The big gossip yesterday in Virginia’s blogosphere was that Ben Tribbett has decided not to run for state senate in the 31st District. The interesting bit here is that while Sen. Dick Saslaw (the Majority Leader in the Virginia State Senate) has made it clear that he supports Barbara Favola, there has been a lot of people who have expressed some opposition to the way that Saslaw has been using some back room channels in an attempt to clear the field for Barbara. Many people, for instance, claim that this is a major part of the reason that Del. Bob Hope decided not to run for the seat. It’s this opposition to Saslaw’s decision to supposedly use these tactics that was the primary basis for Ben’s campaign.
Looking back at almost all of the stories that covered Ben’s potential candidacy, almost every story had at least a quote or two about Ben’s frustration with Saslaw. What wasn't immediately apparent, however, was that this frustration goes way beyond how Saslaw handled the primary process. When the General Assembly was in session earlier this year, for instance, Ben was constantly saying Democrats needed a stronger leader than Saslaw. This was especially the case after an anti-choice bill slipped through the state senate despite the chamber having a Democratic majority.
Given his history of criticizing Saslaw and that Ben wasn’t quoted much talking about issues that are likely to be a part of any race in Northern Virginia (transportation, neighborhood development, education) and most the behind the scenes chatter focused on his opposition to the majority leader, you have to wonder if Ben’s main goal in having his named considered was simply to draw more attention to how little he thought of Saslaw. After all, he did do something similar in 2005 when he basically ran against a former state Delegate from Burke who is now in the State Senate (anyone who has followed Ben’s blog likely knows exactly who I’m talking about).
This isn’t to say that Ben wouldn’t have put forward a progressive platform, it’s simply that he never did and seemed to be focusing a large portion of his time to criticizing Saslaw. He even wrote a post recently that explained why he hadn’t been posting much by saying, “this is what I’ve been dealing with” and linking to a story about discussing the criticism of Saslaw’s involvement in the primary process. Note that with his “this is what I’ve been dealing with,” Ben wanted to draw attention to his criticisms of Saslaw and not the discussions he was having about the issues.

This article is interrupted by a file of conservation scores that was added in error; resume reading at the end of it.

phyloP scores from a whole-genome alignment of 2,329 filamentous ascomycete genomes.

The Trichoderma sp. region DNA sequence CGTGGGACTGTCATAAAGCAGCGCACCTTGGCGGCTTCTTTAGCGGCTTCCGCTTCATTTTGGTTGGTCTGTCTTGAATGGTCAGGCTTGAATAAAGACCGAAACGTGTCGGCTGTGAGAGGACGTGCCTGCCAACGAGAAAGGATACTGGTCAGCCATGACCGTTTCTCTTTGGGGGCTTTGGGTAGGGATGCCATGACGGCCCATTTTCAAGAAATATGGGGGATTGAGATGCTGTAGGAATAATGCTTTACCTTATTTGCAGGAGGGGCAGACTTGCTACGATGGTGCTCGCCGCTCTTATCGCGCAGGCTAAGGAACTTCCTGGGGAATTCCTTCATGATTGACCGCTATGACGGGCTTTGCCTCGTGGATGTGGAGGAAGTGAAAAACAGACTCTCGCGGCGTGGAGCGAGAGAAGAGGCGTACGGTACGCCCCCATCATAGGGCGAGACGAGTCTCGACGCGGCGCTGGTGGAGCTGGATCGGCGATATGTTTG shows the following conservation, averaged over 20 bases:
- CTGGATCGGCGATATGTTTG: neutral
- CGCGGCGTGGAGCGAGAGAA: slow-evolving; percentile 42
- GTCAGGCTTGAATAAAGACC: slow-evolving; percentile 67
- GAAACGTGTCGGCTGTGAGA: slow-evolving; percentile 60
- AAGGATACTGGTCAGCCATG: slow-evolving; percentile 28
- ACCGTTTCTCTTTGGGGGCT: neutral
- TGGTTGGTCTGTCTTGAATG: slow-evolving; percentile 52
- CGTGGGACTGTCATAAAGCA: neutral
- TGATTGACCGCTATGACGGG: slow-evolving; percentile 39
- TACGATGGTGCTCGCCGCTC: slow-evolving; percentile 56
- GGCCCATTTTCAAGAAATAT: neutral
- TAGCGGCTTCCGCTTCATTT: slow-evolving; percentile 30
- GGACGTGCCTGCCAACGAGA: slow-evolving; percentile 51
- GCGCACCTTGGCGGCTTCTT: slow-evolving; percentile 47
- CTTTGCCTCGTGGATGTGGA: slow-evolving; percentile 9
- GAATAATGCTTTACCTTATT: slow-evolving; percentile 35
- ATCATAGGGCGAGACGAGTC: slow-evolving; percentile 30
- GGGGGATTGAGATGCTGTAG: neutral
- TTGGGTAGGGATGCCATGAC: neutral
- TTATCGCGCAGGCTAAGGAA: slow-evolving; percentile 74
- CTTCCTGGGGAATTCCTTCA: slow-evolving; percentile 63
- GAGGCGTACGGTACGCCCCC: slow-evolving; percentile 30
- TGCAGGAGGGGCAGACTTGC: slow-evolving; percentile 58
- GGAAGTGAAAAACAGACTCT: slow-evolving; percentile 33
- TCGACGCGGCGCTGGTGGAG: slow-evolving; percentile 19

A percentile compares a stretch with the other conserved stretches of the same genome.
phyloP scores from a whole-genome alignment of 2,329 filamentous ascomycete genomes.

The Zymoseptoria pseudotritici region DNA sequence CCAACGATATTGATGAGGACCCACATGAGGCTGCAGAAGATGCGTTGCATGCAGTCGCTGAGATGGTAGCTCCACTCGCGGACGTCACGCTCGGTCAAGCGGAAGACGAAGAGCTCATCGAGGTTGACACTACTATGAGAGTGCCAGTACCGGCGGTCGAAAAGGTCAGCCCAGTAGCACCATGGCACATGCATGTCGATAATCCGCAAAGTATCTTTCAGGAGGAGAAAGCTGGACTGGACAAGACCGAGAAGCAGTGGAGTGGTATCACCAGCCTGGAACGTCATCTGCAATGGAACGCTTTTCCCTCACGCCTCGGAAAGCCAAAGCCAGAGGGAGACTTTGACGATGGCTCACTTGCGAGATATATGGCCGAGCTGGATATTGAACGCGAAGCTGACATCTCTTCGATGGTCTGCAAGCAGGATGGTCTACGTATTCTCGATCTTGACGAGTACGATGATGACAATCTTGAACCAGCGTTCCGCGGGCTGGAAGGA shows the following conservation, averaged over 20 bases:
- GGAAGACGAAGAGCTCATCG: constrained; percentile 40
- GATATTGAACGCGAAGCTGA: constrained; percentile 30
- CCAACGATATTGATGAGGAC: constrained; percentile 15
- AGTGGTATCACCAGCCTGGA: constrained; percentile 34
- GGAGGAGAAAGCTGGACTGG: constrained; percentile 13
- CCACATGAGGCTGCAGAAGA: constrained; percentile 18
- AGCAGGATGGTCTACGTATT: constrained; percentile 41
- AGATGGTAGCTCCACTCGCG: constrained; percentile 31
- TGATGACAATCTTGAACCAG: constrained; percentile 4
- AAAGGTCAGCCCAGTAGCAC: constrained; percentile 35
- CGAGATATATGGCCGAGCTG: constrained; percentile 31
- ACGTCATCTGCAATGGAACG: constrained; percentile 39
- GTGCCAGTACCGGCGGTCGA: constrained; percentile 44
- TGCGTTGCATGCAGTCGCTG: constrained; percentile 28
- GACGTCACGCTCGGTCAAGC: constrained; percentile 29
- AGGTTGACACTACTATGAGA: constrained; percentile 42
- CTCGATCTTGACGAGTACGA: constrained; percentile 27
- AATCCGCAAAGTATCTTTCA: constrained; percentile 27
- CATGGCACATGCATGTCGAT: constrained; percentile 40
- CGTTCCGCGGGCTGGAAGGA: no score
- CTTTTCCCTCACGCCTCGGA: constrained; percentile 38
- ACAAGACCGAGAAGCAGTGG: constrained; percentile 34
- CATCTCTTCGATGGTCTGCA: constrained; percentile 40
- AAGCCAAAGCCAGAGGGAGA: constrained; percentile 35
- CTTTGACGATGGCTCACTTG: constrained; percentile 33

With all that being said, it isn’t too uncommon for people to leak that their considering a bid for office in order to advance whatever issue they’re passionate about. In a story about Ron Paul’s decision to form a presidential exploratory committee, for example, the Washington Post highlighted how many of his supporters didn’t think he could win but thought he could steer the GOP debates more towards the idea of limiting government. And in 2008, supporters of John Edwards stuck with him long after it was clear he wouldn’t win because they liked that he caused other candidates to focus on poverty. In those cases, many activists considered their campaigns to be a success for the issues they supported even though they didn't win. I would tend to agree. The obvious difference with Ben is that he was focusing attention on his opposition to Saslaw instead of an issue like poverty, but it’s still the same concept that he was able to get a lot of attention to a single issue by keeping his name in the ring for awhile.
So if the point of Ben considering a campaign for state Senate was to get some attention for his concerns about Saslaw, then you have say that the media coverage he received gave him a victory. The question now is whether Ben was right to focus so much of his energy on Saslaw, or if it would have been better served by drawing attention to the progressive values he thought a candidate should run on (whether that be him or somebody else).